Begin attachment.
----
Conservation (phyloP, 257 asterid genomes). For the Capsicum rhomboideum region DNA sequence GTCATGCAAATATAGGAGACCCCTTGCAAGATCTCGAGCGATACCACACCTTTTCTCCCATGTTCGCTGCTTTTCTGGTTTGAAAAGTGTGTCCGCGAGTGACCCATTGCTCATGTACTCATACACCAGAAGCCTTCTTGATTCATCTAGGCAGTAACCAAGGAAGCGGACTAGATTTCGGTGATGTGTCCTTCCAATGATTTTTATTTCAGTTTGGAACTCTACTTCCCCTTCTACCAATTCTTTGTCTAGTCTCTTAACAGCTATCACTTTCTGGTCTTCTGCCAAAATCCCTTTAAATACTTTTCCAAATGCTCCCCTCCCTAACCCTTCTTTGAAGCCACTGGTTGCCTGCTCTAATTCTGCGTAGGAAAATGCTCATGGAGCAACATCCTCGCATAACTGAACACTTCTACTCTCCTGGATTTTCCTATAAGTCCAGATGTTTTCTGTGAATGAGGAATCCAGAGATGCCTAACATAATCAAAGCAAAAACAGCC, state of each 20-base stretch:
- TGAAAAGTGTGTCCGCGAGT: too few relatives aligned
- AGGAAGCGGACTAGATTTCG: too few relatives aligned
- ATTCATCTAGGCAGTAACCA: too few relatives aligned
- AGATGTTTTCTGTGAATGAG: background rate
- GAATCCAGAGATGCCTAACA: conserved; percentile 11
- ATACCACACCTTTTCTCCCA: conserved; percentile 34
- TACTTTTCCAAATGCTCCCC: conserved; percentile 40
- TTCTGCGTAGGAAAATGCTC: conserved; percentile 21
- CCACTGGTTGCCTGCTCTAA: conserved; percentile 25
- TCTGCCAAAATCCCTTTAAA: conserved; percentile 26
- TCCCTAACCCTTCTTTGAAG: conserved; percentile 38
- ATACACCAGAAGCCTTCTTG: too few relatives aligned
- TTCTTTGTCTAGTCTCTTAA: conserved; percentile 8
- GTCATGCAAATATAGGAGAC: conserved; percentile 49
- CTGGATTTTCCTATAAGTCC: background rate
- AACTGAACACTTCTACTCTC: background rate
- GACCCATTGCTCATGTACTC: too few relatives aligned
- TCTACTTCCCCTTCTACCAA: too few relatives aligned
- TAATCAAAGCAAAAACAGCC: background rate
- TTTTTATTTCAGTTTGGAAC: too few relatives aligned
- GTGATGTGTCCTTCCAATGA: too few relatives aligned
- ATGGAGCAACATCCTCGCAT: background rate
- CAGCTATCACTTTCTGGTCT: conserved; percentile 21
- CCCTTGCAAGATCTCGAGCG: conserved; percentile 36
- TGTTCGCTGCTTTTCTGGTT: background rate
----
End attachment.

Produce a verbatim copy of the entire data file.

Conservation (phyloP, 257 asterid genomes). For the Capsicum rhomboideum region DNA sequence GTCATGCAAATATAGGAGACCCCTTGCAAGATCTCGAGCGATACCACACCTTTTCTCCCATGTTCGCTGCTTTTCTGGTTTGAAAAGTGTGTCCGCGAGTGACCCATTGCTCATGTACTCATACACCAGAAGCCTTCTTGATTCATCTAGGCAGTAACCAAGGAAGCGGACTAGATTTCGGTGATGTGTCCTTCCAATGATTTTTATTTCAGTTTGGAACTCTACTTCCCCTTCTACCAATTCTTTGTCTAGTCTCTTAACAGCTATCACTTTCTGGTCTTCTGCCAAAATCCCTTTAAATACTTTTCCAAATGCTCCCCTCCCTAACCCTTCTTTGAAGCCACTGGTTGCCTGCTCTAATTCTGCGTAGGAAAATGCTCATGGAGCAACATCCTCGCATAACTGAACACTTCTACTCTCCTGGATTTTCCTATAAGTCCAGATGTTTTCTGTGAATGAGGAATCCAGAGATGCCTAACATAATCAAAGCAAAAACAGCC, state of each 20-base stretch:
- TGAAAAGTGTGTCCGCGAGT: too few relatives aligned
- AGGAAGCGGACTAGATTTCG: too few relatives aligned
- ATTCATCTAGGCAGTAACCA: too few relatives aligned
- AGATGTTTTCTGTGAATGAG: background rate
- GAATCCAGAGATGCCTAACA: conserved; percentile 11
- ATACCACACCTTTTCTCCCA: conserved; percentile 34
- TACTTTTCCAAATGCTCCCC: conserved; percentile 40
- TTCTGCGTAGGAAAATGCTC: conserved; percentile 21
- CCACTGGTTGCCTGCTCTAA: conserved; percentile 25
- TCTGCCAAAATCCCTTTAAA: conserved; percentile 26
- TCCCTAACCCTTCTTTGAAG: conserved; percentile 38
- ATACACCAGAAGCCTTCTTG: too few relatives aligned
- TTCTTTGTCTAGTCTCTTAA: conserved; percentile 8
- GTCATGCAAATATAGGAGAC: conserved; percentile 49
- CTGGATTTTCCTATAAGTCC: background rate
- AACTGAACACTTCTACTCTC: background rate
- GACCCATTGCTCATGTACTC: too few relatives aligned
- TCTACTTCCCCTTCTACCAA: too few relatives aligned
- TAATCAAAGCAAAAACAGCC: background rate
- TTTTTATTTCAGTTTGGAAC: too few relatives aligned
- GTGATGTGTCCTTCCAATGA: too few relatives aligned
- ATGGAGCAACATCCTCGCAT: background rate
- CAGCTATCACTTTCTGGTCT: conserved; percentile 21
- CCCTTGCAAGATCTCGAGCG: conserved; percentile 36
- TGTTCGCTGCTTTTCTGGTT: background rate